For years, Bernie Madoff, all-around nice guy, pulled billions of dollars of foreign and domestic money into his investment fund. His lure? He promised the implausible combination of good returns and low risk -- and people believed him.
Painfully, the allegations of fraud surrounding the Madoff affair are also exposing the fundamental fallacy of the global economy. Like Madoff's trusting investors, the rest of the world was willing to assume that the U.S. economy as a whole was a low-risk, good-return investment. This belief drove the entire structure of global trade and finance for the past 10 years. And when the subprime crisis showed this assumption of low risk to be false, the financial crisis resulted.
Consider this: Since the Asian financial crisis of 1997-98, the rest of the world has been willing to lend money to finance the U.S.'s huge and growing trade deficit. Not just small amounts of cash either: over the past decade, the U.S. borrowed a cumulative total of $5 trillion from foreigners at relatively low interest rates.
Why were foreigners so generous?
Without this flow of easy money into the U.S., globalization in its current form would not have been possible. The U.S. was the consumer of last resort, absorbing cars from Germany and Japan, electronics from Taiwan and Korea, and clothes and furniture from China. The earth was flat, and why not? Pluck a laptop from Taiwan and pay for it with a home equity loan, which -- if you trace back the connections -- was at least partly funded with foreign money, too.
The big unanswered question, for years, was why this money flow persisted. Why the heck were foreign investors willing to lend the U.S. such large amounts of money on such good terms? Economists and journalists spun out hypothesis after hypothesis (we'll see more below), but there was no agreement on why.
Now we see what happened. Wall Street firms -- big operators like Lehman and relatively small fish like Madoff -- told foreign investors they could put their money into the U.S. -- the world's safest economy -- and still make decent returns. Madoff, of course, appears to have lied. He allegedly ran an investment scam that has resulted in billions of dollars of losses reported around the world, including $4 billion in Switzerland and $3 billion in Spain.
Exporting 'low risk' Derivatives
But it wasn't simply Madoff. The Wall Street boom of recent years was built, as far as I can figure out, on selling the low-risk story to foreign investors. In fact, most of the financial innovations of recent years were about making investments in the U.S. 'safer' for foreign investors. The enormous growth of foreign exchange derivatives enabled those abroad to protect their U.S. investments from exchange-rate fluctuations.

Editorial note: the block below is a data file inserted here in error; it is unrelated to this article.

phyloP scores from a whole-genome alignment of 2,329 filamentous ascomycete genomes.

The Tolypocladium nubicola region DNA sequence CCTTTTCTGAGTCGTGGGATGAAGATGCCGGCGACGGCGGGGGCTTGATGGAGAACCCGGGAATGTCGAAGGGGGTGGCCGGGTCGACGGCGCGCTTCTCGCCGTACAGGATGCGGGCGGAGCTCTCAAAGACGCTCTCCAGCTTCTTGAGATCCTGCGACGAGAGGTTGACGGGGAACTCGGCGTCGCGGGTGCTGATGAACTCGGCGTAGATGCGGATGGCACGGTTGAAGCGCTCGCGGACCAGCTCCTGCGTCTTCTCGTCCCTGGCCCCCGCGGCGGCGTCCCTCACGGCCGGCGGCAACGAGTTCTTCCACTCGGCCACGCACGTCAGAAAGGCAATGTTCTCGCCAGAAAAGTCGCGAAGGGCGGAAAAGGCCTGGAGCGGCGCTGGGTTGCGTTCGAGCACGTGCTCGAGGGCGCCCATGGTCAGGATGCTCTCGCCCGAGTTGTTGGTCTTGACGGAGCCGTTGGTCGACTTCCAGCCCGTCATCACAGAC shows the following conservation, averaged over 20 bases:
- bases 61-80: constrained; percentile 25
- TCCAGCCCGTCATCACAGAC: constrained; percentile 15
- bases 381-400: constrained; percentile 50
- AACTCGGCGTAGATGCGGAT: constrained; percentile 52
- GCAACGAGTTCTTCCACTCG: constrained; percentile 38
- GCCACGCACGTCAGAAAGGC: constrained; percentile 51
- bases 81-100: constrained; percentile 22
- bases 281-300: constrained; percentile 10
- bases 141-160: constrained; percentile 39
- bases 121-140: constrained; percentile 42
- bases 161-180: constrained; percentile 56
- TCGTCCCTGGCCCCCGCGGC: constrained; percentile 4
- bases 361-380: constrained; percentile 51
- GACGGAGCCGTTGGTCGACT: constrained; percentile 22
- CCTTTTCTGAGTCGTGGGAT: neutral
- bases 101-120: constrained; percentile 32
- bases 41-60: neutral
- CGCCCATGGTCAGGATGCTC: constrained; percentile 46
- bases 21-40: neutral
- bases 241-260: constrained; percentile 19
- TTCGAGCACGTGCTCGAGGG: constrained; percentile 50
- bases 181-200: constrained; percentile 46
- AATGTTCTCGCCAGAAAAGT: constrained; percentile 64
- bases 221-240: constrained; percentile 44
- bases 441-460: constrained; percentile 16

The sudden increase in credit default swaps could be used to protect foreign bond investors from problems with individual countries. And collateralized debt obligations, which could be divided into high-risk and low-risk pieces, increased the supply of low-risk investments to be sold outside the U.S.
This low-risk, good-return story attracted investors from around the world. One example: Lehman sold $2 billion in 'mini-bonds' to Hong Kong investors, including many retirees.
However, the low-risk, good-return story simply wasn't true, for two key reasons: First, the U.S. economy was supposed to be on the cutting edge of innovation. Innovation through technological change, by nature, is a very risky activity. Sometimes it pays off and sometimes it doesn't. If the investment in innovation pays off, the economy booms, as it did during the second half of the 1990s.
U.S. Regulation Failed
But innovation has fallen short in recent years. Biotech and nanotech still have not come to fruition, and alternative energy is moving slowly. As a result, the U.S. economy has fallen short of expectations. The income isn't there, and the debt just piles up.
The second reason why the low-risk, good-return story wasn't true: the breakdown of regulation. And that's where we come back to the alleged Madoff scam. His was no complicated global securitization, based on black-box rocket science. Instead, it appears to be a good old-fashioned Ponzi scheme, enabled by a lack of government supervision.
What comes next? The fallacy is punctured. Globalization will be seen as what it is -- a game with risks that can't be wished away. And U.S. prosperity will depend on the success or failure of its ability to innovate -- not its ability to tell an implausible story to foreign investors.